The National Association of Scholars (NAS) just released a 359-page report (pdf) attacking Bowdoin College that proves one essential point: don’t criticize rich guys you golf with.
This is a guest post by Yen Tran, a legal fellow in the AAUP’s Washington office.
On Wednesday, I attended part of the US Supreme Court’s oral arguments in the case Fisher v. University of Texas. As a graduate of the University of Texas School of Law, a minority student, a Texas resident, and someone interested in higher education law and civil rights, I was especially interested in hearing the oral arguments in this case. I arrived at the Supreme Court around six in the morning, and I instantly wished I got there earlier; the impossibly long line wrapped from the steps of the Court to around the side of the Library of Congress across the street. Although I did not get a seat to see the entire argument (apparently the last person to get a seat arrived at four in the morning, according to an informal survey), I did see two three-minutes segments, and because I was part of the last group admitted from the rotating line, I got to observe almost a half hour of oral arguments. As a result, I was fortunate enough see the bulk of the Gregory Garre’s argument and all of Solicitor General Donald Verrilli’s argument as they defended the University of Texas admission policy, as well as Bert W. Rein’s rebuttal, who represented Abigail Fisher. Continue reading
Last week, I wrote about the upcoming Supreme Court case Fisher v. University of Texas at Austin. I recently attended an event sponsored by the ACLU, discussing the upcoming court term, including this case. There are a few unusual elements to the case that I want to talk about this week. Once again I am indebted to Dennis Parker of the ACLU’s Racial Justice Program for explaining these issues and his thoughts on them.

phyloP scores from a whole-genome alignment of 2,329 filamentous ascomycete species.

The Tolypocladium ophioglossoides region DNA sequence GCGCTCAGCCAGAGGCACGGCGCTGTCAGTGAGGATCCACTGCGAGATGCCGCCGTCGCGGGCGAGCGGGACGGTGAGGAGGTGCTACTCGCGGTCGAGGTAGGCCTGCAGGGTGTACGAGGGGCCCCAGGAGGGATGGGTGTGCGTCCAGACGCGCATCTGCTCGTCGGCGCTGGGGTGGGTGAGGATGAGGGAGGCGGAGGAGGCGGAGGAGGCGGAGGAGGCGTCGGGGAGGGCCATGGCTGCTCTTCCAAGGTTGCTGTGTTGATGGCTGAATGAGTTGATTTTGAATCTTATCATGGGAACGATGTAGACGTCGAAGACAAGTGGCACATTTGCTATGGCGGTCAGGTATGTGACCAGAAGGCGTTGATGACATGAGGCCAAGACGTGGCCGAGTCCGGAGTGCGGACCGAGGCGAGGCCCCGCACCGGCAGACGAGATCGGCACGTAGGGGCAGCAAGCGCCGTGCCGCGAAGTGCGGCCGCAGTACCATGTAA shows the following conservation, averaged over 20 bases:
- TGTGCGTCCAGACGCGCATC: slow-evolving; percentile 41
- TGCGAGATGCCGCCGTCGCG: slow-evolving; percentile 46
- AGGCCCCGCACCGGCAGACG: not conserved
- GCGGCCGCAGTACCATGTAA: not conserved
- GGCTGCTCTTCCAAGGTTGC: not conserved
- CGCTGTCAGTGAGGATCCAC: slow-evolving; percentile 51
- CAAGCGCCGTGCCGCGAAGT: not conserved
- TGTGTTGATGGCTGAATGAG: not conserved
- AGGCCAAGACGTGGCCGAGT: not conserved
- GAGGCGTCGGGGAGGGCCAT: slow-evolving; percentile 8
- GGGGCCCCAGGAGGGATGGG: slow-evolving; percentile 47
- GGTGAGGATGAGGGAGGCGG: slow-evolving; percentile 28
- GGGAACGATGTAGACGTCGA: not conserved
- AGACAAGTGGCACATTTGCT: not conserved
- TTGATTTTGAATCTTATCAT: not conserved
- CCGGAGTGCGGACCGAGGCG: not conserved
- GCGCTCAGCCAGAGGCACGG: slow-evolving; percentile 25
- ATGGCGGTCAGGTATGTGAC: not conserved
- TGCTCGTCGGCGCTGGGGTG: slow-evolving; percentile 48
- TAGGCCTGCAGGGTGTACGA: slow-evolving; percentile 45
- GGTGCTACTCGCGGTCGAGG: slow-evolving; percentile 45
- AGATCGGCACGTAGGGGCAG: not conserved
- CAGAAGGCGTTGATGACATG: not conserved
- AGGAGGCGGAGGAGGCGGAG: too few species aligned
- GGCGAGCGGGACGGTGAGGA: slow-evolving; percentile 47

The first is the unusually high number of amicus briefs filed in the case, mostly in support of the university (the AAUP has signed on to one of these briefs). Other briefs on behalf of the school came from:
There were many, many more. Read the full list here. The list of interested parties on both sides show that this case is about much more than affirmative action and the college admissions process—it raises questions of what “diversity” means, and what its value is or should be in our society. These questions affect not only schools, but businesses, governments, and individuals.
As Steven Shapiro, the legal director of the ACLU, put it last week, this case makes us confront the very idea of diversity. Is “diversity” just a statistical measure of students’ races? Will we get to the desired amount of diversity by just making sure that the percentages of students of each race match up to what we want? Or rather, is diversity about the student experience—ensuring that students interact with people different from them as they go about their college careers, particularly in the classroom? If it’s the latter, then ensuring diversity in its own way would be part of a school’s academic freedom.